Once the debtor files for Chapter 11 bankruptcy, the person or business becomes a "debtor in possession." This is a legal designation that lets the debtor retain control over his or her assets, even while undergoing the bankruptcy process. The person or entity remains the debtor in possession until the court confirms a plan of reorganization, dismisses the case, converts it to a Chapter 7 bankruptcy, or appoints a Chapter 11 trustee.

Filing also creates an automatic stay, which protects the filer from collection activities, foreclosures, and judgments during the bankruptcy process.

A debtor in possession has a number of duties, including, “accounting for property, examining and objecting to claims, and filing informational reports as required by the court and the US trustee or bankruptcy administrator.” He or she also has to file tax returns and other reports.

A Chapter 11 trustee is a third party responsible for monitoring a Chapter 11 bankruptcy case. The trustee oversees the debtor’s actions and has the power to question the debtor under oath about his or her efforts to run the business. The trustee can also set requirements for the debtor in possession, forcing the debtor to report financial information regularly or organize financial accounts a certain way.

The debtor in possession pays the trustee a fee, ranging from $325 to $30,000 per quarter. If the debtor fails to pay the trustee or meet requirements, the trustee can file a motion asking the court to convert the case to a different type of bankruptcy or dismiss it.

After a debtor files for Chapter 11 bankruptcy, creditors form a creditors’ committee. The trustee appoints the members, usually choosing the seven creditors holding the most unsecured debt (debt without collateral). The committee provides additional oversight and helps the debtor in possession create a reorganization plan.

Once the court confirms the reorganization plan, typically the debtor is freed from any debts incurred before this date. Instead, the person or company must now make payments as outlined in the plan.

If the business or person follows the plan and fully settles all debts and payments, he or she completes the bankruptcy process. The bankruptcy court issues a final decree and closes the case.

What is a reorganization plan?

Once debtors file for Chapter 11 bankruptcy, they have the exclusive right to submit a reorganization plan within 120 days (plus another 60 days with a court-approved extension). After that time period, creditors may file a competing reorganization plan.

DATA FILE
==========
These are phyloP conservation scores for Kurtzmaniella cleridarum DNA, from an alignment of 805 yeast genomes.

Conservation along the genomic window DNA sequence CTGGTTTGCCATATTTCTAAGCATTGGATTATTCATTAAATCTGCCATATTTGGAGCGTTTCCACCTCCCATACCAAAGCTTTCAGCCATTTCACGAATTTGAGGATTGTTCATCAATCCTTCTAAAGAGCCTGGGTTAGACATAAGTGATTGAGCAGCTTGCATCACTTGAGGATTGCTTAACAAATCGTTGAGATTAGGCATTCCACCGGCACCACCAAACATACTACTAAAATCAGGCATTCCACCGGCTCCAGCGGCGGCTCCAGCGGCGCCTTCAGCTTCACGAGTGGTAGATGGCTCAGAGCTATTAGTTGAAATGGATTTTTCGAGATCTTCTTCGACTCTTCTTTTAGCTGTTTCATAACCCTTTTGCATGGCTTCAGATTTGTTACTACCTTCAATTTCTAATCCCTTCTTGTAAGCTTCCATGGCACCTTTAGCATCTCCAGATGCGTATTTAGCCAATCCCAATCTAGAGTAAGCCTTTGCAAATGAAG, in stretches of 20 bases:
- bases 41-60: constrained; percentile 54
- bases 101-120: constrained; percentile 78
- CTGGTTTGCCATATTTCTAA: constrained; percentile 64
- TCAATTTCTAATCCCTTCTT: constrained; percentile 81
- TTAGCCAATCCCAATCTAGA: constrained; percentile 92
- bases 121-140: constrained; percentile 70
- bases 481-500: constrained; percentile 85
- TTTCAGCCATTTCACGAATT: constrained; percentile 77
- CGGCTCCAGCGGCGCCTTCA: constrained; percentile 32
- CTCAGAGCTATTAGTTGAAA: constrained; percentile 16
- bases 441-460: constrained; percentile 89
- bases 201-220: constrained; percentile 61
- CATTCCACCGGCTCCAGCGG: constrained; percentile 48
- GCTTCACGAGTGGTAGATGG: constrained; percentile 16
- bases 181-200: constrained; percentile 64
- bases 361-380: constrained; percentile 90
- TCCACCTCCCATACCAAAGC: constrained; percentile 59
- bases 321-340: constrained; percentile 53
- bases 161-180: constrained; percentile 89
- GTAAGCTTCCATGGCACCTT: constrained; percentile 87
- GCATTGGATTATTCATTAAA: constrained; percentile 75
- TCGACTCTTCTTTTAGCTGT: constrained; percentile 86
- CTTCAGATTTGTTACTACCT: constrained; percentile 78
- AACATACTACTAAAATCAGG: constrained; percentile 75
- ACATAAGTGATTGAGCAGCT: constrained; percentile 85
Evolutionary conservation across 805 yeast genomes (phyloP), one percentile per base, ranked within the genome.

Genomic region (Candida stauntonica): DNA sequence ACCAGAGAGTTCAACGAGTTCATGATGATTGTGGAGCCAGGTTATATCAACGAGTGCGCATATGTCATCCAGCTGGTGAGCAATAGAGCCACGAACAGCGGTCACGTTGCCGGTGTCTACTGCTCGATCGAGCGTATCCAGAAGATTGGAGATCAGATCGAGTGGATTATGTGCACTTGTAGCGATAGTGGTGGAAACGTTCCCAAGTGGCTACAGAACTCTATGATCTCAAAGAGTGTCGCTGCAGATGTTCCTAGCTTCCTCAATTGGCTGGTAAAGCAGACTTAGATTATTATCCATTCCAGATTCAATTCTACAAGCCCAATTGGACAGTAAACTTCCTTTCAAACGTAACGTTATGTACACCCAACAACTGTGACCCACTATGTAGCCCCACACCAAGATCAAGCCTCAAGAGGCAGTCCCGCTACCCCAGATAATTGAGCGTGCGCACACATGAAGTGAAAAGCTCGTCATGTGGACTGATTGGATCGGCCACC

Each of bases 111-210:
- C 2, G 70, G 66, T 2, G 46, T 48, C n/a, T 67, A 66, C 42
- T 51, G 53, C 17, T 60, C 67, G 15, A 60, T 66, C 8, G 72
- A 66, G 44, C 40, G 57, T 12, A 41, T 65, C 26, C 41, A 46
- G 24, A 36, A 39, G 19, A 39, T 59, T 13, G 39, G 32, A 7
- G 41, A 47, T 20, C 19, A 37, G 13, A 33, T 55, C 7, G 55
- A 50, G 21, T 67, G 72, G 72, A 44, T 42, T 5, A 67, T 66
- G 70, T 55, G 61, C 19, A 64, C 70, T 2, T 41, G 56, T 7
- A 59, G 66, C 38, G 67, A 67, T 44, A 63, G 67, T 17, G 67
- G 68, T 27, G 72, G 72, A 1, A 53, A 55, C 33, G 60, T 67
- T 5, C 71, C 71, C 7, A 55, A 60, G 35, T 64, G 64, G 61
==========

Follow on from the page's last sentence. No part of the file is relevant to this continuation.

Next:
The reorganization plan outlines the borrower’s current debts and creditors. It also describes how the debtor plans to change business activities and sell assets to pay the debts. The reorganization plan can request that some or all of the creditors settle for less than the full amount owed or ask to amend repayment terms.

Once the debtor submits the plan to the court, each lender whose claims against the borrower are altered (or impaired) by the plan votes to confirm or deny it. They can also counter with a different plan.

The debtor also files a disclosure statement, which includes:

  • A description of the business
  • An explanation of why it is filing for bankruptcy
  • A description of its assets, debts, and other financial information
  • Historical financial statements
  • A liquidation analysis
  • A description of post-confirmation management staff, including their salaries
  • A disclosure of professional fees paid or to be paid
  • A statement regarding any insider transactions or claims
  • A description of any pending or contemplated litigation
  • Tax consequences (like capital gains, if property is sold)

The court then holds a hearing to decide whether to confirm or deny the proposed course of action.

What elements must be included in a Chapter 11 reorganization plan?

Chapter 11 reorganization plans have to include the following information:

Classification of each creditor’s claim (secured creditors, unsecured creditors, etc.). Those classes will later help determine the order in which creditors get paid.

Details on how the program treats claims in each classification. Each claim in the same class must receive the same treatment unless the creditor agrees otherwise.

Explanation of how the debtor plans to implement the plan by describing:

  • The assets the debtor will sell
  • Which debts the debtor wants to cancel or modify, and how
  • Any alternative forms of payment, such as paying debtors in stock or other properties

Plans must also be:

  • Feasible
  • Submitted in good faith
  • Equitable to all the creditors involved
  • In the creditors’ best interest

For individuals filing Chapter 11, the plan must also include a provision outlining a percentage of future income they must use to pay creditors.

How long does a Chapter 11 bankruptcy last?

Chapter 11 bankruptcy can take anywhere from months to years to play out. The length of the bankruptcy depends on the complexity of the filer’s financial affairs and the amount of debt they have. A small business that files for bankruptcy will typically spend less time on the process than a multi-billion dollar corporation.

One time-based limit on Chapter 11 bankruptcy is that, for individuals, the court may not confirm a plan if a creditor objects, unless the debtor commits all disposable income over the next five years to debt payments.

Can a company survive Chapter 11?

The goal of a Chapter 11 bankruptcy is for a business or individual to reorganize their affairs and survive the process. This is different from other types of bankruptcy, like Chapter 7, which liquidate all of the filer’s assets. Many companies make it through. For example, Delta Airlines, filed for Chapter 11 bankruptcy in 2005 and continues to operate today. United Airlines and Texaco are other companies that have survived Chapter 11 bankruptcy.

Still, it can be difficult for a business to make it through Chapter 11. In many cases, attempts at reorganization fail, and companies end up liquidating all or some of their assets.

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Sign up for Robinhood and get your first stock on us.Certain limitations apply

The free stock offer is available to new users only, subject to the terms and conditions at rbnhd.co/freestock. Free stock chosen randomly from the program’s inventory. Securities trading is offered through Robinhood Financial LLC.